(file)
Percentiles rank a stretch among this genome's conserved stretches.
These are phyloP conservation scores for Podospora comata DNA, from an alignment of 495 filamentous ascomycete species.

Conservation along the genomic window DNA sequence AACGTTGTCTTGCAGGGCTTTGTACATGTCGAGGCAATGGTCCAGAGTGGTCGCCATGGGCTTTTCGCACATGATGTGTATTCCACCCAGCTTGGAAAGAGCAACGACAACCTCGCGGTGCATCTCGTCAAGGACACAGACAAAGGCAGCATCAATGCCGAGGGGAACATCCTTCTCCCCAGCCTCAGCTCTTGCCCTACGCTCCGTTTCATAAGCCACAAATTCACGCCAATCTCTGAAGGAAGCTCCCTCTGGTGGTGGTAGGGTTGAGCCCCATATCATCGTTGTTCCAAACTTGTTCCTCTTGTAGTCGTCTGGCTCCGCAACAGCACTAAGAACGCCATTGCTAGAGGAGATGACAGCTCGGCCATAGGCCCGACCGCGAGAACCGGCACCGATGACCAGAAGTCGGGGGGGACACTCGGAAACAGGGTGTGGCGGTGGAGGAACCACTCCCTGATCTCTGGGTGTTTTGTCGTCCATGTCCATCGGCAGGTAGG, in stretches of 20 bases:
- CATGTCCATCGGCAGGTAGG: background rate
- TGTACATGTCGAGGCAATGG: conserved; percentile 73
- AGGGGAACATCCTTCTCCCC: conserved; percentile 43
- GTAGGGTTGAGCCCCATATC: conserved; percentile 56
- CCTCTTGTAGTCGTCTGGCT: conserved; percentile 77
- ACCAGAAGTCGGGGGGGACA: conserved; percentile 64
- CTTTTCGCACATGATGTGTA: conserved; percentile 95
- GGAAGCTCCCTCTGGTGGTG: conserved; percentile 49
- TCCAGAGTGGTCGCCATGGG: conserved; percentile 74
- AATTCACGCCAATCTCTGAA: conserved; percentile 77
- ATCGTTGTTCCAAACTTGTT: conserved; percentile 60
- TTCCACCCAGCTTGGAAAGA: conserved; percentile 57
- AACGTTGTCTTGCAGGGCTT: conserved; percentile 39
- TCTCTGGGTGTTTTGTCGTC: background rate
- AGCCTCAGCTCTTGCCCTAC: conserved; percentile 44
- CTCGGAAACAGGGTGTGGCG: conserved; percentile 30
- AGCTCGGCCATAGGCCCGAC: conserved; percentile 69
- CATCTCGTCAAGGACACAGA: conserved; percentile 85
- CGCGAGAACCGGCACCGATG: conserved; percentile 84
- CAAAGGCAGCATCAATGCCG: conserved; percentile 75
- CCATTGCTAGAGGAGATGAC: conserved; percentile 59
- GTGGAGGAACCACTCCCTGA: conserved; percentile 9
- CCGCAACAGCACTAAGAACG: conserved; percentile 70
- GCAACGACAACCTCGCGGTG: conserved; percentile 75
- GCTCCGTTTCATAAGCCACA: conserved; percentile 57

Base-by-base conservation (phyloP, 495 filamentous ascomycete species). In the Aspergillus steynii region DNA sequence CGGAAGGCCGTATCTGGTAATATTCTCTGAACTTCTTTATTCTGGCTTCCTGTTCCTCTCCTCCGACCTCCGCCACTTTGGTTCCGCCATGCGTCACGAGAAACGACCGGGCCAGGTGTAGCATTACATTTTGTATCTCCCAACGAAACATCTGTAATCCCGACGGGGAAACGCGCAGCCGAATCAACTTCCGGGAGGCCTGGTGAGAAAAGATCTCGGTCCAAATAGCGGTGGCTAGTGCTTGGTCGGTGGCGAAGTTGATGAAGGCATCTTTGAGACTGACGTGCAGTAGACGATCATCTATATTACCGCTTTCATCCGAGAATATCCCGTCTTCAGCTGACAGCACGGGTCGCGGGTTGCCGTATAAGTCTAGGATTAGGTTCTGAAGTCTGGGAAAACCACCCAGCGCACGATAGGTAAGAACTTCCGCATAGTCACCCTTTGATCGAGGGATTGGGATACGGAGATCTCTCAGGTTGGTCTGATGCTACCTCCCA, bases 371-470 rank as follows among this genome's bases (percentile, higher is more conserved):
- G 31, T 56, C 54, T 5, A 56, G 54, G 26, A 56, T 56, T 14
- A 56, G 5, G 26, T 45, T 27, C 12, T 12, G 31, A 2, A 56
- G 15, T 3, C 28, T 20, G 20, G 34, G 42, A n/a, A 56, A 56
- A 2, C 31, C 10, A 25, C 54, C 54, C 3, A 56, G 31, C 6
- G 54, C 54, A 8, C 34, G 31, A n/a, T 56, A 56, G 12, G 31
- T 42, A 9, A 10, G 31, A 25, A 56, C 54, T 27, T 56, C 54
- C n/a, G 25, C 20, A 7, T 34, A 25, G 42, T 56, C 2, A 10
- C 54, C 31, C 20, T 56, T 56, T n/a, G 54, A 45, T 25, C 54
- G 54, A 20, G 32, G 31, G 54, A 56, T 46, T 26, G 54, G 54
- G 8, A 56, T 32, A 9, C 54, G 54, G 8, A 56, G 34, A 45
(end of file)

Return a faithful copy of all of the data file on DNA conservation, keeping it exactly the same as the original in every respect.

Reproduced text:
Percentiles rank a stretch among this genome's conserved stretches.
These are phyloP conservation scores for Podospora comata DNA, from an alignment of 495 filamentous ascomycete species.

Conservation along the genomic window DNA sequence AACGTTGTCTTGCAGGGCTTTGTACATGTCGAGGCAATGGTCCAGAGTGGTCGCCATGGGCTTTTCGCACATGATGTGTATTCCACCCAGCTTGGAAAGAGCAACGACAACCTCGCGGTGCATCTCGTCAAGGACACAGACAAAGGCAGCATCAATGCCGAGGGGAACATCCTTCTCCCCAGCCTCAGCTCTTGCCCTACGCTCCGTTTCATAAGCCACAAATTCACGCCAATCTCTGAAGGAAGCTCCCTCTGGTGGTGGTAGGGTTGAGCCCCATATCATCGTTGTTCCAAACTTGTTCCTCTTGTAGTCGTCTGGCTCCGCAACAGCACTAAGAACGCCATTGCTAGAGGAGATGACAGCTCGGCCATAGGCCCGACCGCGAGAACCGGCACCGATGACCAGAAGTCGGGGGGGACACTCGGAAACAGGGTGTGGCGGTGGAGGAACCACTCCCTGATCTCTGGGTGTTTTGTCGTCCATGTCCATCGGCAGGTAGG, in stretches of 20 bases:
- CATGTCCATCGGCAGGTAGG: background rate
- TGTACATGTCGAGGCAATGG: conserved; percentile 73
- AGGGGAACATCCTTCTCCCC: conserved; percentile 43
- GTAGGGTTGAGCCCCATATC: conserved; percentile 56
- CCTCTTGTAGTCGTCTGGCT: conserved; percentile 77
- ACCAGAAGTCGGGGGGGACA: conserved; percentile 64
- CTTTTCGCACATGATGTGTA: conserved; percentile 95
- GGAAGCTCCCTCTGGTGGTG: conserved; percentile 49
- TCCAGAGTGGTCGCCATGGG: conserved; percentile 74
- AATTCACGCCAATCTCTGAA: conserved; percentile 77
- ATCGTTGTTCCAAACTTGTT: conserved; percentile 60
- TTCCACCCAGCTTGGAAAGA: conserved; percentile 57
- AACGTTGTCTTGCAGGGCTT: conserved; percentile 39
- TCTCTGGGTGTTTTGTCGTC: background rate
- AGCCTCAGCTCTTGCCCTAC: conserved; percentile 44
- CTCGGAAACAGGGTGTGGCG: conserved; percentile 30
- AGCTCGGCCATAGGCCCGAC: conserved; percentile 69
- CATCTCGTCAAGGACACAGA: conserved; percentile 85
- CGCGAGAACCGGCACCGATG: conserved; percentile 84
- CAAAGGCAGCATCAATGCCG: conserved; percentile 75
- CCATTGCTAGAGGAGATGAC: conserved; percentile 59
- GTGGAGGAACCACTCCCTGA: conserved; percentile 9
- CCGCAACAGCACTAAGAACG: conserved; percentile 70
- GCAACGACAACCTCGCGGTG: conserved; percentile 75
- GCTCCGTTTCATAAGCCACA: conserved; percentile 57

Base-by-base conservation (phyloP, 495 filamentous ascomycete species). In the Aspergillus steynii region DNA sequence CGGAAGGCCGTATCTGGTAATATTCTCTGAACTTCTTTATTCTGGCTTCCTGTTCCTCTCCTCCGACCTCCGCCACTTTGGTTCCGCCATGCGTCACGAGAAACGACCGGGCCAGGTGTAGCATTACATTTTGTATCTCCCAACGAAACATCTGTAATCCCGACGGGGAAACGCGCAGCCGAATCAACTTCCGGGAGGCCTGGTGAGAAAAGATCTCGGTCCAAATAGCGGTGGCTAGTGCTTGGTCGGTGGCGAAGTTGATGAAGGCATCTTTGAGACTGACGTGCAGTAGACGATCATCTATATTACCGCTTTCATCCGAGAATATCCCGTCTTCAGCTGACAGCACGGGTCGCGGGTTGCCGTATAAGTCTAGGATTAGGTTCTGAAGTCTGGGAAAACCACCCAGCGCACGATAGGTAAGAACTTCCGCATAGTCACCCTTTGATCGAGGGATTGGGATACGGAGATCTCTCAGGTTGGTCTGATGCTACCTCCCA, bases 371-470 rank as follows among this genome's bases (percentile, higher is more conserved):
- G 31, T 56, C 54, T 5, A 56, G 54, G 26, A 56, T 56, T 14
- A 56, G 5, G 26, T 45, T 27, C 12, T 12, G 31, A 2, A 56
- G 15, T 3, C 28, T 20, G 20, G 34, G 42, A n/a, A 56, A 56
- A 2, C 31, C 10, A 25, C 54, C 54, C 3, A 56, G 31, C 6
- G 54, C 54, A 8, C 34, G 31, A n/a, T 56, A 56, G 12, G 31
- T 42, A 9, A 10, G 31, A 25, A 56, C 54, T 27, T 56, C 54
- C n/a, G 25, C 20, A 7, T 34, A 25, G 42, T 56, C 2, A 10
- C 54, C 31, C 20, T 56, T 56, T n/a, G 54, A 45, T 25, C 54
- G 54, A 20, G 32, G 31, G 54, A 56, T 46, T 26, G 54, G 54
- G 8, A 56, T 32, A 9, C 54, G 54, G 8, A 56, G 34, A 45